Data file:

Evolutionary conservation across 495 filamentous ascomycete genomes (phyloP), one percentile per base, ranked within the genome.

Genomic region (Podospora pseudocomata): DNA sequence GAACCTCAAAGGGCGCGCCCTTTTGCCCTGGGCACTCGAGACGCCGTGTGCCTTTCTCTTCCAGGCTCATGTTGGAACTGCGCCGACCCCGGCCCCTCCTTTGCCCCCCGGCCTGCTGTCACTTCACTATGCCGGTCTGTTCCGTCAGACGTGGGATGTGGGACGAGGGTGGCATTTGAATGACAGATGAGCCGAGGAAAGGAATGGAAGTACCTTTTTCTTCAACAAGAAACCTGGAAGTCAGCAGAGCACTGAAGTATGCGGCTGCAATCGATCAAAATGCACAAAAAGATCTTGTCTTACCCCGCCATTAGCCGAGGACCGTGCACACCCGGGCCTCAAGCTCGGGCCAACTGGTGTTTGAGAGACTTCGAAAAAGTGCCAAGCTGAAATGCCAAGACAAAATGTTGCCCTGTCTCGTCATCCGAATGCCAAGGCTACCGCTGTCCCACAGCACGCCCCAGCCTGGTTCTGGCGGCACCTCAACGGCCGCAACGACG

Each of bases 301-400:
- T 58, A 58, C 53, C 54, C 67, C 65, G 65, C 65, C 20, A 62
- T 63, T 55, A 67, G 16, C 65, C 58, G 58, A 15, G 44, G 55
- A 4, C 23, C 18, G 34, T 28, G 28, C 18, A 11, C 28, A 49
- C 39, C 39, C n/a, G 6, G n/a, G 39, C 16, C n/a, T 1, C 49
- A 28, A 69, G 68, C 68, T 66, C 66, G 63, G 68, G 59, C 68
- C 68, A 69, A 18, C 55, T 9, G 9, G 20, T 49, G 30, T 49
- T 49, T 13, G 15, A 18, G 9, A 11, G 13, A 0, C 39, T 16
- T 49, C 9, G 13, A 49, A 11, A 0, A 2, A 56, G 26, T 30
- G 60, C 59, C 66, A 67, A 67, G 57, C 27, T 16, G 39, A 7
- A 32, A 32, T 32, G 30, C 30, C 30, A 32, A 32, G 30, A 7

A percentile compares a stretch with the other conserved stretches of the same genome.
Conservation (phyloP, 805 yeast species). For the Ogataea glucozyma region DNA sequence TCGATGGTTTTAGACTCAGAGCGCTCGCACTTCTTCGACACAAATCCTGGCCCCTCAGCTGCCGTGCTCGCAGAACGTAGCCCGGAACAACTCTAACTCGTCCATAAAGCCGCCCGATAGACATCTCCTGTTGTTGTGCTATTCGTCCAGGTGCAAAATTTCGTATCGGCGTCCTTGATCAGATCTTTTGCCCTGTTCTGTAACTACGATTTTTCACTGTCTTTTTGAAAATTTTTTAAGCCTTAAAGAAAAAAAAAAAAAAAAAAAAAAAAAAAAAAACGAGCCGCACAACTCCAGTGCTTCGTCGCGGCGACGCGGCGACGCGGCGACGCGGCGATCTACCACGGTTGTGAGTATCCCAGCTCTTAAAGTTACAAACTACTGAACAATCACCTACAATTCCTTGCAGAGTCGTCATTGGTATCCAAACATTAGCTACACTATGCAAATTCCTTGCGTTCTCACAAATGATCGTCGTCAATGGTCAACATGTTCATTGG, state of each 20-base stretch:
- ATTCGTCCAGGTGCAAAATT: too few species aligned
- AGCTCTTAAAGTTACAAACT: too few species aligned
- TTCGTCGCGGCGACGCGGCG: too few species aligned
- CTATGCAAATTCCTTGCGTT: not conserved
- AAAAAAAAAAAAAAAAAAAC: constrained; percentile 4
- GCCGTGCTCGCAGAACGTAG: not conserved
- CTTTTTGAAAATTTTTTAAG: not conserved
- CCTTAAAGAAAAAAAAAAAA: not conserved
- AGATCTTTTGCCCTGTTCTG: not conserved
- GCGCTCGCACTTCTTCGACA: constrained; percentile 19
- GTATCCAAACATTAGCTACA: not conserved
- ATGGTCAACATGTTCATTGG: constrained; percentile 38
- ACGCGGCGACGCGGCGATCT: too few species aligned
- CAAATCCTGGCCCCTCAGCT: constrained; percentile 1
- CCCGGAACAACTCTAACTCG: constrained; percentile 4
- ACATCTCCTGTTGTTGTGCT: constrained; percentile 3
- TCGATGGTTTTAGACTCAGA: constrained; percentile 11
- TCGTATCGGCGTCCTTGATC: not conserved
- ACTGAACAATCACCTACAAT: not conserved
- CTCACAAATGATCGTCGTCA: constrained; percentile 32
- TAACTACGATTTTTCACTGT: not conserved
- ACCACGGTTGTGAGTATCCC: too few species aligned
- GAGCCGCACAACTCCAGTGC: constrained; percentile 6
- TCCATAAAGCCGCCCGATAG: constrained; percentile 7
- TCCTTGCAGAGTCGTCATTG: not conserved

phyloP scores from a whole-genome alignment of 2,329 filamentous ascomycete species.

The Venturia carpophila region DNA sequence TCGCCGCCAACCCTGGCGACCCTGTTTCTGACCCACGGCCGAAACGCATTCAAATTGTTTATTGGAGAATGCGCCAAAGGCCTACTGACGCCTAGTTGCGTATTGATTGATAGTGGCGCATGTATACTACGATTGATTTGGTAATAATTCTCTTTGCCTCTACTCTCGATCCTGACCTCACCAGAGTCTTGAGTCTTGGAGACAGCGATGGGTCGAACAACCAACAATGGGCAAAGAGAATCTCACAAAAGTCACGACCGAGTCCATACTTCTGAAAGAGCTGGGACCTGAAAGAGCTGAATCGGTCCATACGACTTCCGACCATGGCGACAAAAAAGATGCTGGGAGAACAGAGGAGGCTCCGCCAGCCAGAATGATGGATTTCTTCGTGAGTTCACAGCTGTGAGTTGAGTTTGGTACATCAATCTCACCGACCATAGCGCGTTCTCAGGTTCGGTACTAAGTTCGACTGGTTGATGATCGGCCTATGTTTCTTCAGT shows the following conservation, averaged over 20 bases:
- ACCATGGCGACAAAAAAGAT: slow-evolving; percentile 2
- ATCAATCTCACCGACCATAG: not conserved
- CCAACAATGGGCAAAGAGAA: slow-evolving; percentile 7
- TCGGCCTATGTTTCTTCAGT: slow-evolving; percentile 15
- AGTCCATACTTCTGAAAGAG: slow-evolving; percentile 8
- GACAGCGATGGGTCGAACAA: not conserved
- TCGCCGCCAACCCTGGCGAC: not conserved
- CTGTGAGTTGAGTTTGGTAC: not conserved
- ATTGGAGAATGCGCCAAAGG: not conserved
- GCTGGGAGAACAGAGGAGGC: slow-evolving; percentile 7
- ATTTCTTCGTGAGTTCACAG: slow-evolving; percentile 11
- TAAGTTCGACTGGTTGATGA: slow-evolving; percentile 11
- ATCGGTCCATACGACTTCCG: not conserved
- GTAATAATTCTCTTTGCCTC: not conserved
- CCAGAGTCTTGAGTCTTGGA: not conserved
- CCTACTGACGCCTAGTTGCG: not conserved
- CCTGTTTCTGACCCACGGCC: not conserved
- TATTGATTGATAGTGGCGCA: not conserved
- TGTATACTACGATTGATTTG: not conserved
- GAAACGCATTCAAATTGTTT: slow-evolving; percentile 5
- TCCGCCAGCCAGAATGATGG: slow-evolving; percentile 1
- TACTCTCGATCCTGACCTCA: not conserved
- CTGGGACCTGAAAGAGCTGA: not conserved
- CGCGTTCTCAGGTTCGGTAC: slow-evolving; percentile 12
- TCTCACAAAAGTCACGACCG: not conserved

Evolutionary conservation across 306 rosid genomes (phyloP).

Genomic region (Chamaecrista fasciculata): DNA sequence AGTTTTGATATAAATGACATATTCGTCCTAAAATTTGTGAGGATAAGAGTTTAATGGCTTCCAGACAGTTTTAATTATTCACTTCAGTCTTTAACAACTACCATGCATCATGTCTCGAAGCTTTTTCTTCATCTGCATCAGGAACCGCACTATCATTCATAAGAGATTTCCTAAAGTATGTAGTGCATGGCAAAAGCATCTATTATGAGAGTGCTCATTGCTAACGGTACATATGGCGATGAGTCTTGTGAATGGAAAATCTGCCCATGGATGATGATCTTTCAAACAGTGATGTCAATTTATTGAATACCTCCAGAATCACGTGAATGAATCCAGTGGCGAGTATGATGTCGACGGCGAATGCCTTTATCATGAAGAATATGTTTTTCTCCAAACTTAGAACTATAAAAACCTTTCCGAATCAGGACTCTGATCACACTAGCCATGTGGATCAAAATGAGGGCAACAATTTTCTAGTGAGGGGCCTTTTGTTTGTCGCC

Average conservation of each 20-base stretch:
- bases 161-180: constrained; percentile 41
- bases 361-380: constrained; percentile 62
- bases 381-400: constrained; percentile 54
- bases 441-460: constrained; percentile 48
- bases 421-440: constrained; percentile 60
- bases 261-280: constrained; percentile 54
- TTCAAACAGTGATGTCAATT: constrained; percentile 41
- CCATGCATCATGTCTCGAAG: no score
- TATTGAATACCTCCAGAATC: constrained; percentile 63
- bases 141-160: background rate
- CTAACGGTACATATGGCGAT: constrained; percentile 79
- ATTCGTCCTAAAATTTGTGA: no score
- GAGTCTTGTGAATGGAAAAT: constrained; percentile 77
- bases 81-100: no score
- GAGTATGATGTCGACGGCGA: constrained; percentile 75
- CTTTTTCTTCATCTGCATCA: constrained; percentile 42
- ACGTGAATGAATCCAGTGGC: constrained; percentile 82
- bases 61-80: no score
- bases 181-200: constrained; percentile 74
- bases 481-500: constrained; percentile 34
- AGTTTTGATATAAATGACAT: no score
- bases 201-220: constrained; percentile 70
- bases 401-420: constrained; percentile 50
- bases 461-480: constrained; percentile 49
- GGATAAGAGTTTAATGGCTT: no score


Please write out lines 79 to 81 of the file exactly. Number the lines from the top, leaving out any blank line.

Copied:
- TATTGAATACCTCCAGAATC: constrained; percentile 63
- bases 141-160: background rate
- CTAACGGTACATATGGCGAT: constrained; percentile 79